Security Objective Components

Brief introduction

In today’s rampant pervasiveness of crimes, the community is unsafe place to live by. On the other hand, crime offenders went berserk without choice of victims, places and occasions. The act of committing crime can be a psychosocial phenomenon or literally insanity from various psychological causes of the criminal minds. In the United States, the increasing incidents of suicides create an alarming condition, specifically when the suicidal person is in a murderous frenzy and aimlessly assault anyone on sight. Statistics indicates that most common victims of various community crimes belongs from the family household, wherein majority are women, children and the elderly (Baum & Klaus, 2005).

With the turbulent escalation of crimes, statutory laws are being improved and enacted deterrent to criminality. However, the prosecution of criminals does not mean that the population is secured to life and property. For this reason, various experts on security management conceptualizes essential framework on what methods can be potentially, efficiently and effectively useful in securing the home, workplace, social establishments and the community. In this paper, the conceptual framework on security measures will be discussed, relating the determination of security objective components.

Discussions

What are security objective components?

In ‘A Prevention System Overview: Defining the Overall Security Objective’ from Chapter 4 of the book “Identifying and Exploring Security Essentials”, Mary Clifford (2004) has defined security objective components and wrote the following definitions:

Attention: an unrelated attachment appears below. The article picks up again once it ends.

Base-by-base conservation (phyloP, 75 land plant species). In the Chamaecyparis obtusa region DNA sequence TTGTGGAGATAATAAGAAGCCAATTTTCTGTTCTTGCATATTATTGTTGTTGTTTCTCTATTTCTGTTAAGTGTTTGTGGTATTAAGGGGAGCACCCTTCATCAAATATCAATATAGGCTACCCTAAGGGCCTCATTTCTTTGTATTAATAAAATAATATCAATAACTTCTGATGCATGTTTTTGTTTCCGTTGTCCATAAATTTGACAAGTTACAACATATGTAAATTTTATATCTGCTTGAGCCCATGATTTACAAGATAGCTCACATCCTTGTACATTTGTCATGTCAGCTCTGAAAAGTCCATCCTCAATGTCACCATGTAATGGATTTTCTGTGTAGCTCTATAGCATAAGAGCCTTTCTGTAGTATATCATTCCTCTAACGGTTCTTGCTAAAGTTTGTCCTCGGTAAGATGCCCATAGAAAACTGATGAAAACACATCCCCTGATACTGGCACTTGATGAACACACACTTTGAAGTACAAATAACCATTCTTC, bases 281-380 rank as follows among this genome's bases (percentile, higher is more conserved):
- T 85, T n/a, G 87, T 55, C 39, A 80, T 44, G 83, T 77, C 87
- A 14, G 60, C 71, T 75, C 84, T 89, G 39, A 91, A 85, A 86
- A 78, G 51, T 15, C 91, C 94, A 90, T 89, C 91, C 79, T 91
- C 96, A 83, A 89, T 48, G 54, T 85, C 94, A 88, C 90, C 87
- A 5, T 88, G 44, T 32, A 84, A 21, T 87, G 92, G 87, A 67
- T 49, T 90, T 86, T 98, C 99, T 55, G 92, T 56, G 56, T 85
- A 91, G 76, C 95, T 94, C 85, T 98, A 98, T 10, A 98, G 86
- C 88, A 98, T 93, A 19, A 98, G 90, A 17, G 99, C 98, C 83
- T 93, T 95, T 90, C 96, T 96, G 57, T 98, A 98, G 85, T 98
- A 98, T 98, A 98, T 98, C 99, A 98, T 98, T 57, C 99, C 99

“A security objective is the action that focuses on being stable and predictable to a targeted condition where a necessary protection scheme can be designed pertaining to physical security, personnel security, information security, liability issues, and interdepartmental dependencies” (105).

Similarly in layman’s term, security objective components are the “safety measures” that can be formulated according to the predicted results of condition; the methodical procedures of planning ahead. However, the application of security objective components varies in certain situations, circumstances and environment or scenario (Clifford, 2004).

Relevance of security objective components

As implied by Clifford (2004), “target predictability” is one of the varying factors where security objective components varies its pertinence or relevance to a situation. Like for instance, the spate of indiscriminate shooting, bombing and arson incidents in separate events were documented to have happened in Churches. With this happening, all of the security objective components could have been implemented.

For example, physical security may refer to the installation of an electronic detector for possible firearm and ammunition carrier, employment of personnel security for spot checking of potentially lethal weapon, and liability issues and interdepartmental dependencies that can be undertaken by providing police visibility or regular patrolling in the area to assess vulnerability and threats.